The distinction between psychological egoism and ethical egoism reflects the contrast of "is" verses "ought," "fact" verses "value," or "descriptive" verses "prescriptive."
Psychological egoism is the empirical doctrine that the determining motive of every voluntary action is a desire for one's own welfare. On this view, even though all actions are regarded as self-interested actions, the egoist readily points out that people usually try to conceal the determining motives for their actions because such concealment is usually in their self-interest.
Psychological egoism is a descriptive theory resulting from observations from human behavior. As such, it can only be a true empirical theory if there are no exceptions. In science, a purported law only needs one disconfirming instance to disprove it.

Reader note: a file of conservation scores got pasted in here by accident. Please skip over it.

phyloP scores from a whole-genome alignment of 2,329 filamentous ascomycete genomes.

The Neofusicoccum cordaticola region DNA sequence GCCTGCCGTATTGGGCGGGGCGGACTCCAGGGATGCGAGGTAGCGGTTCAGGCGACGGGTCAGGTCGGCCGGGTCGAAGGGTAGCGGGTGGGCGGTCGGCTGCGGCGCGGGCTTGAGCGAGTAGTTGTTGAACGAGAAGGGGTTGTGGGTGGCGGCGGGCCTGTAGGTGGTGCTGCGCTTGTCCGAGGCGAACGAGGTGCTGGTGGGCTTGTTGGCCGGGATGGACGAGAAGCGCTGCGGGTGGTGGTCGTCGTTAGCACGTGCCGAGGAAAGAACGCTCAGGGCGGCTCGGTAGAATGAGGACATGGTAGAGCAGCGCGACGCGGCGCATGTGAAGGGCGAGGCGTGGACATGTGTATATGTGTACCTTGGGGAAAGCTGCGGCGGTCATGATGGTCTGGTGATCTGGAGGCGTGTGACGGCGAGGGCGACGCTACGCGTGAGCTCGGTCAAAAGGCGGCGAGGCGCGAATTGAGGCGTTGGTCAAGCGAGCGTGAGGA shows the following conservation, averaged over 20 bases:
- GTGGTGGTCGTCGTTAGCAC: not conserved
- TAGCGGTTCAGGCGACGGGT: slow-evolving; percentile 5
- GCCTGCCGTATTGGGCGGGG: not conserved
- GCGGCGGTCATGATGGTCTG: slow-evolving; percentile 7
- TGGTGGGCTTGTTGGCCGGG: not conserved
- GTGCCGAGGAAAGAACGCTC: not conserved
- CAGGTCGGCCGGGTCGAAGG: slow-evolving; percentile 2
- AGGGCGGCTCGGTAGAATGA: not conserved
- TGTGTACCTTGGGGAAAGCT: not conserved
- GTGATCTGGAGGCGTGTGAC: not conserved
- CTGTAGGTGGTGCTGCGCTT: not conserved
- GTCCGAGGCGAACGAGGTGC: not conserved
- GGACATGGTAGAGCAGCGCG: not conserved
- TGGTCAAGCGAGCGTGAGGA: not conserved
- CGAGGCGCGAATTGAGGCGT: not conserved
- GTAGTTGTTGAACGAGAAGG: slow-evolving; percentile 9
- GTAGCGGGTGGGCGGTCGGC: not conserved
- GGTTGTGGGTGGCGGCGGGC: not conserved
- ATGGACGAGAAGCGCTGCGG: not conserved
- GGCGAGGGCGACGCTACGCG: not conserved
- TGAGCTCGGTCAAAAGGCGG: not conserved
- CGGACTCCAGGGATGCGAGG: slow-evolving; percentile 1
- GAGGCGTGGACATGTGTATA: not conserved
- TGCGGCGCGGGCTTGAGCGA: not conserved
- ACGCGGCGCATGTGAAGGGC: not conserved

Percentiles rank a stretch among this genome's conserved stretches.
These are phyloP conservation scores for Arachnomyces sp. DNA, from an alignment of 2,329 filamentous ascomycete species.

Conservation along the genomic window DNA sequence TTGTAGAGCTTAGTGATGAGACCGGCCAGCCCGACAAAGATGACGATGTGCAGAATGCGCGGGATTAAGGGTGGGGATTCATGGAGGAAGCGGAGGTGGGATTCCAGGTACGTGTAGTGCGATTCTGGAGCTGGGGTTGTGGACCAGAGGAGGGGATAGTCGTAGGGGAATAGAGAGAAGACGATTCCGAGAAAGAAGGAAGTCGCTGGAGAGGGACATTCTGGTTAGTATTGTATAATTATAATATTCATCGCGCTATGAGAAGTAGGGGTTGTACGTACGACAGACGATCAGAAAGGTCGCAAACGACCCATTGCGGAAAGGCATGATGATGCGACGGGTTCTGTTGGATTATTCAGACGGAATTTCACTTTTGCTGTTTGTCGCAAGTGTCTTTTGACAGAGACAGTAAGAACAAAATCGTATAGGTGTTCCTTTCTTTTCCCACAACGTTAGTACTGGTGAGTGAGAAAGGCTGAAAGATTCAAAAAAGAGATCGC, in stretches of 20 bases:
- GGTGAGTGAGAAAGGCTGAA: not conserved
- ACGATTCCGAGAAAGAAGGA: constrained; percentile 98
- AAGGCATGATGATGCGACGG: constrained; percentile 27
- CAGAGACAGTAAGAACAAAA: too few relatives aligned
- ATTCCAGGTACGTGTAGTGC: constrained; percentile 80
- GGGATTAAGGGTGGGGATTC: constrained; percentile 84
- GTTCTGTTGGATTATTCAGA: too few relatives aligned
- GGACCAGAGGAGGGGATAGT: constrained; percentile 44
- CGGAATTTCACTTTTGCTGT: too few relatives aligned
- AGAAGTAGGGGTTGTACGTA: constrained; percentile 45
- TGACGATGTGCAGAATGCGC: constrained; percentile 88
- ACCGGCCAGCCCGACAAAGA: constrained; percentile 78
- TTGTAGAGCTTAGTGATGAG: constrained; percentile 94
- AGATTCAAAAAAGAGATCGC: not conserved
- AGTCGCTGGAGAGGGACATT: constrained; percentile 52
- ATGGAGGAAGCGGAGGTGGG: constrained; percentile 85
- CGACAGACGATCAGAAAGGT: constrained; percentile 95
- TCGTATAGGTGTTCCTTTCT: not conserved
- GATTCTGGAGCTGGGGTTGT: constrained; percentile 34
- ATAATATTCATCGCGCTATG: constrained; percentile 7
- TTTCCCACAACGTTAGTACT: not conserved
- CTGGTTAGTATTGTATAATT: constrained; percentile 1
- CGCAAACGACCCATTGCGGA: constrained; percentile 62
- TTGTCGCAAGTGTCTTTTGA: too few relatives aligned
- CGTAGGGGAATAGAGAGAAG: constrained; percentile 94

Psychological egoism makes no claim as to how one should act. That all persons seek their self-interest on this theory is a purported fact, and this belief is viewed by the psychological egoist as nonmoral and verifiable.
Ethical egoism is the normative or prescriptive doctrine that each individual should seek as an end only that individual's own welfare. The idea here is that an individual's own welfare is the only thing that is ultimately valuable for that individual.
Ethical egoism does not claim that all persons, in fact, seek their own self-interest; ethical egoism only claims that we should or ought seek our self-interest, even though all persons might not do so.
If ethical egoism is to be regarded as a theory, it must be universalized to hold for all persons.
II. By way of clarification of relevant terms, James Rachels, among others, points out common confusion concerning selfishness and self-interest.
Actions in self-interest are not necessarily selfish actions. For example, it is in your self-interest to obey the law, to exercise, and to enroll in college, but no one would claim that it is selfish for you to do so.